There are many different types of therapy available, and many different types of therapists to choose from. Research has found time and time again that the factor that most influences whether you will see good results from therapy is your relationship with your therapist. This means that when you are looking for a therapist it is so important to find someone that seems like a good fit for your personality, and someone that you feel truly comfortable with.

Therapy can be a great option for improving your mood, relationships, and overall functioning at work, school, and home. However, it’s something that you need to be ready to invest the time, money, and energy into.

Sometimes people hold off on going to therapy because they want to try to handle what they are going through on their own. They may also not know the warning signs of different mental health conditions, or they’ve heard stereotypes about therapy over the years that are keeping them away. Sometimes people don’t need therapy in order to deal with what they are going through; however, sometimes it would help make that struggle a lot easier to deal with.

Do You Need Therapy? 

People use therapy for different reasons. Some people go to therapy as an act of self-care and use it in order to maintain a healthy mental state. Others go when they notice emotional or behavioral problems that are causing them distress.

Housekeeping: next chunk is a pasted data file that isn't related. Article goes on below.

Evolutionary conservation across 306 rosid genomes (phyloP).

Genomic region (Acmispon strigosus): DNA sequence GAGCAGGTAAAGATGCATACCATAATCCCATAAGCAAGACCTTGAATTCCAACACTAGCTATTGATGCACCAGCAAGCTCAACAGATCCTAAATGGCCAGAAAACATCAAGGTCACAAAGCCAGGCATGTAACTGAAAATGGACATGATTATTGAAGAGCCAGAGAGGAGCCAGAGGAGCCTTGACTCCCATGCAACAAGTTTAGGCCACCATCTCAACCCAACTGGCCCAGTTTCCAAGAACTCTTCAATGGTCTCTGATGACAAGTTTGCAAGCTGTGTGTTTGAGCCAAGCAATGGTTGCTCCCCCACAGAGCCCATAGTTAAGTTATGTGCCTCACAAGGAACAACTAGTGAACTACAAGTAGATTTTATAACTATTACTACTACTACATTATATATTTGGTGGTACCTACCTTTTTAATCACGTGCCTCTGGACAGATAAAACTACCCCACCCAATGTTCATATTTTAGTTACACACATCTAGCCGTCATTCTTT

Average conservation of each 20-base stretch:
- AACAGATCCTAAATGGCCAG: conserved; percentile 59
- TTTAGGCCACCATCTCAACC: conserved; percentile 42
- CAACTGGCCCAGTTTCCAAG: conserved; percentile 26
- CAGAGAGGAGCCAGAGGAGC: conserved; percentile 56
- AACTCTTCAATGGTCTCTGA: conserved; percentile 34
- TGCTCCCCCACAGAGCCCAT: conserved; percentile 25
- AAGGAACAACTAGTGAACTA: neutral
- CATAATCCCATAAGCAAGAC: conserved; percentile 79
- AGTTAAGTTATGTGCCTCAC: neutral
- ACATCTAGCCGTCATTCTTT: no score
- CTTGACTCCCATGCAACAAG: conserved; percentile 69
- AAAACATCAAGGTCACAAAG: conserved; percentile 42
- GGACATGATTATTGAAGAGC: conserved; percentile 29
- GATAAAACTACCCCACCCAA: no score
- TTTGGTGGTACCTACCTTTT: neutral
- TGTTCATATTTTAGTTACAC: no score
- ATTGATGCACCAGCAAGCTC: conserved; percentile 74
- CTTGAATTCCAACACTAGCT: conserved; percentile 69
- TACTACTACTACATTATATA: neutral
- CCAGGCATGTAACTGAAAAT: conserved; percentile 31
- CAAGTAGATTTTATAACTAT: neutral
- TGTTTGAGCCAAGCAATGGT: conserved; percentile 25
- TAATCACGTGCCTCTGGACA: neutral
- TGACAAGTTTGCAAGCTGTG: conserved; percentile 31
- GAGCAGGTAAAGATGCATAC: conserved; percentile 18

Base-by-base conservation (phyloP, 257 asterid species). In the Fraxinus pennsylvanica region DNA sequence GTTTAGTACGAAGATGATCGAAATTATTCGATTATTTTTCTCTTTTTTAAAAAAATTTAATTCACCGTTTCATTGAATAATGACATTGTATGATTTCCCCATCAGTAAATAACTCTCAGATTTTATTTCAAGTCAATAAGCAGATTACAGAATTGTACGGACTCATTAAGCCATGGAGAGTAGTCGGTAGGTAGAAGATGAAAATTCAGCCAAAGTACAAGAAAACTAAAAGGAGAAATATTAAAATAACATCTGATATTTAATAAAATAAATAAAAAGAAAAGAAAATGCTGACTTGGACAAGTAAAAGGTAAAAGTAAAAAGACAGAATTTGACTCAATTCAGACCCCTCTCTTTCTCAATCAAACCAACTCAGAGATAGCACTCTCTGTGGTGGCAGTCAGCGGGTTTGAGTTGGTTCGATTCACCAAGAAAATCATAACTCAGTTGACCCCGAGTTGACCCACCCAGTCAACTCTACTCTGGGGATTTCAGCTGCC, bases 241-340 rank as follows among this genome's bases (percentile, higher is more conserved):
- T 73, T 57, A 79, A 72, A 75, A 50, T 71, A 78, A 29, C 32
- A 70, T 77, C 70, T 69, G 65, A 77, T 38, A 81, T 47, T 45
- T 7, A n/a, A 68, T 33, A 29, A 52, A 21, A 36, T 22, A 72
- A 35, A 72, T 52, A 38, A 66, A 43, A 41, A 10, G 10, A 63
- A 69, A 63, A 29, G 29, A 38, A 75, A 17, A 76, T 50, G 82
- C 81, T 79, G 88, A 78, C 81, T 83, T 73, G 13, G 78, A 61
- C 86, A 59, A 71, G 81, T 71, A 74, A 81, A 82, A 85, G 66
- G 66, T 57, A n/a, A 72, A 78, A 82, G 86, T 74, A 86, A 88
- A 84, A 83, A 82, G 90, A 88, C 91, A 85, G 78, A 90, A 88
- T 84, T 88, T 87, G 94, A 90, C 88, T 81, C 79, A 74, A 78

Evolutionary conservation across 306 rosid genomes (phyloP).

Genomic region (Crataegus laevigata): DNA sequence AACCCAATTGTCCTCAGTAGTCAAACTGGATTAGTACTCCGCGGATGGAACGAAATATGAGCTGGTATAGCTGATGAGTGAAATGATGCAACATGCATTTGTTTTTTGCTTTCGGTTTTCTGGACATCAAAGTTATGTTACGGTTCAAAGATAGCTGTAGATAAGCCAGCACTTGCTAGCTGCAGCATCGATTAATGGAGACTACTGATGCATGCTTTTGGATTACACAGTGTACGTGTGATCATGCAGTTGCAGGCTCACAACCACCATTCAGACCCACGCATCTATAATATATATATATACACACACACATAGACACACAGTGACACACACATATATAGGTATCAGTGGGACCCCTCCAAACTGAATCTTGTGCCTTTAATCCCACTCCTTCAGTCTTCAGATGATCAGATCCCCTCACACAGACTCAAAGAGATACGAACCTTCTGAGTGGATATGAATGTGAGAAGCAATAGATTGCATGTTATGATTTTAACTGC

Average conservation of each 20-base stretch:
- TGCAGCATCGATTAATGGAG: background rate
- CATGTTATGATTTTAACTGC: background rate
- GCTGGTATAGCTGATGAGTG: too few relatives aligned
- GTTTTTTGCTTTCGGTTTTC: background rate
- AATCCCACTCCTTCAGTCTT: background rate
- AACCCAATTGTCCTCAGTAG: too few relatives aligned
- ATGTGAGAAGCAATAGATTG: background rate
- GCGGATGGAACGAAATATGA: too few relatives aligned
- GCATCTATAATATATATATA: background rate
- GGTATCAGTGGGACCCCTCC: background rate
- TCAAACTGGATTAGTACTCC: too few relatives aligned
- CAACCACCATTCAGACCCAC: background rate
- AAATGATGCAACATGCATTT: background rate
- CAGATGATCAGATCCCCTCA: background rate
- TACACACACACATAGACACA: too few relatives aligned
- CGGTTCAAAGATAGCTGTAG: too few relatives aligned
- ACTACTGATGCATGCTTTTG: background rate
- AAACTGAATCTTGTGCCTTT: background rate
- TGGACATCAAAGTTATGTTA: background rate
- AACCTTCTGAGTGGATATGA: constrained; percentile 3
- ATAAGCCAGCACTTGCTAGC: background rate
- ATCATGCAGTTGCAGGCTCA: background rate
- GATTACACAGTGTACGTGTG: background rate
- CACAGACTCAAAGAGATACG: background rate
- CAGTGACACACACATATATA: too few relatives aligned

The American Psychological Association suggests that an individual can benefit from therapy when something is causing enough distress in their lives to interfere with the way they live. As you might expect, that looks different for everyone. 

For example, you might have feelings of anxiety sometimes that you try to control and keep inside. You are still able to get through your day, but you’ve noticed the anxiety impacting your life more and more. Therapy can be a good option when: 

  • The things that you are worrying about are on your mind for several hours a day.
  • You want to avoid others (including people you care about) because of the anxiety.
  • You have tried to develop your own coping techniques, but they aren’t working for you anymore.
  • Your quality of life has decreased.